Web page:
This would suggest that steps where learners are directed to Read, Watch or Listen are the most successful at provoking a transformative learning response in learners. However, this does not take into account the level of transformative learning that is being expressed.
As Figure 2 illustrates, Read, Watch, Listen (RWL) and Discuss steps were equally effective at eliciting comments demonstrating stage 1 of transformative learning, with RWL more effective at stages 4 and 5. By contrast, Discuss steps were more effective at provoking a reflection at stages 2, 3, 6 and 7. Discussion steps led to a response categorised at stage 2 or higher 65% of the time, whereas RWL steps provoked a response categorised at stage 2 or higher 56% of the time. Comparatively, Assessment and Investigate steps also have a higher success rate in provoking a response at stage 2 and 3, respectively.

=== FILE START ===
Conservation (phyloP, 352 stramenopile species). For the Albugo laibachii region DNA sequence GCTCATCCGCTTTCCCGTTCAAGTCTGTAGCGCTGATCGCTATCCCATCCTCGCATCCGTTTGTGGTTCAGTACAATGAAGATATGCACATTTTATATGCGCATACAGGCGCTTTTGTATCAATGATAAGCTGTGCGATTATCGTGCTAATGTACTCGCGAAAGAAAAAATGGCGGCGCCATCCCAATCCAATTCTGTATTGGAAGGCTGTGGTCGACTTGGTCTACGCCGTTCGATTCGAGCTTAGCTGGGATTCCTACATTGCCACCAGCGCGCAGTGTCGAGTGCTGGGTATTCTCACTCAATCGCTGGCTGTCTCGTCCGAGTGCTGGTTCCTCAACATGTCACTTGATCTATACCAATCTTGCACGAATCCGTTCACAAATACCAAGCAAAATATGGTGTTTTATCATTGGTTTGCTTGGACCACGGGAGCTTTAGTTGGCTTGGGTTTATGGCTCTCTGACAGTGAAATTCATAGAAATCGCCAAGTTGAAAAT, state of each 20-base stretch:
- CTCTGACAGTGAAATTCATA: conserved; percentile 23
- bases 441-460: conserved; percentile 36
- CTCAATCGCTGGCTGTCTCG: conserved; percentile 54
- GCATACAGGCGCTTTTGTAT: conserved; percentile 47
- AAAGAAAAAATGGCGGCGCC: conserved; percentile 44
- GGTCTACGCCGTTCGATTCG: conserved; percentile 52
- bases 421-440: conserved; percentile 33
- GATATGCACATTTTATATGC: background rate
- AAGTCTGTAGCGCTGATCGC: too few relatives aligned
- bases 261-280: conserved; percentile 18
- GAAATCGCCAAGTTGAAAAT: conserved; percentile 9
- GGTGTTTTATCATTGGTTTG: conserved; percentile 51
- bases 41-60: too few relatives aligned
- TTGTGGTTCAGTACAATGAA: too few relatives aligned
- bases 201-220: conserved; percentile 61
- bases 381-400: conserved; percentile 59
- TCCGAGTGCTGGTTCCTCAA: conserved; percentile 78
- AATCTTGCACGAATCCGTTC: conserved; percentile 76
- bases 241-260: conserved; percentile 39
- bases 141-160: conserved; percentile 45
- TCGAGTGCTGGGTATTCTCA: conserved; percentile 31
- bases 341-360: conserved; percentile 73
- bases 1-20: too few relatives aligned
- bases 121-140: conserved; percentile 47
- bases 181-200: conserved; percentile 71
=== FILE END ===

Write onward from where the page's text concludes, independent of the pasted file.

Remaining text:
Learners often report in end-of-course surveys and feedback that the course has changed the way they think but without a means of demonstrating the ways in which they have been transformed, this is merely anecdotal evidence. Previous attempts to measure transformative learning in students have required the collection of extraneous data in the form of focus groups, (Stone et al., 2017) questionnaires (Springfield et al., 2015; Stone et al., 2017), field notes and learning journals (Lee and Brett, 2015). This paper sets out a rubric that allows for objective measurement of the extent of transformative learning experienced by learners on a MOOC. The rubric has been tested on a two-week open course, but it could be extended to longer courses, or indeed to measure student transformative experiences over several courses. Additionally, the use of the rubric is not limited to MOOCs. Although the structure of a FutureLearn MOOC was specifically used to aid in designing the rubric, it could be applied to any online course that invites free text commenting from students.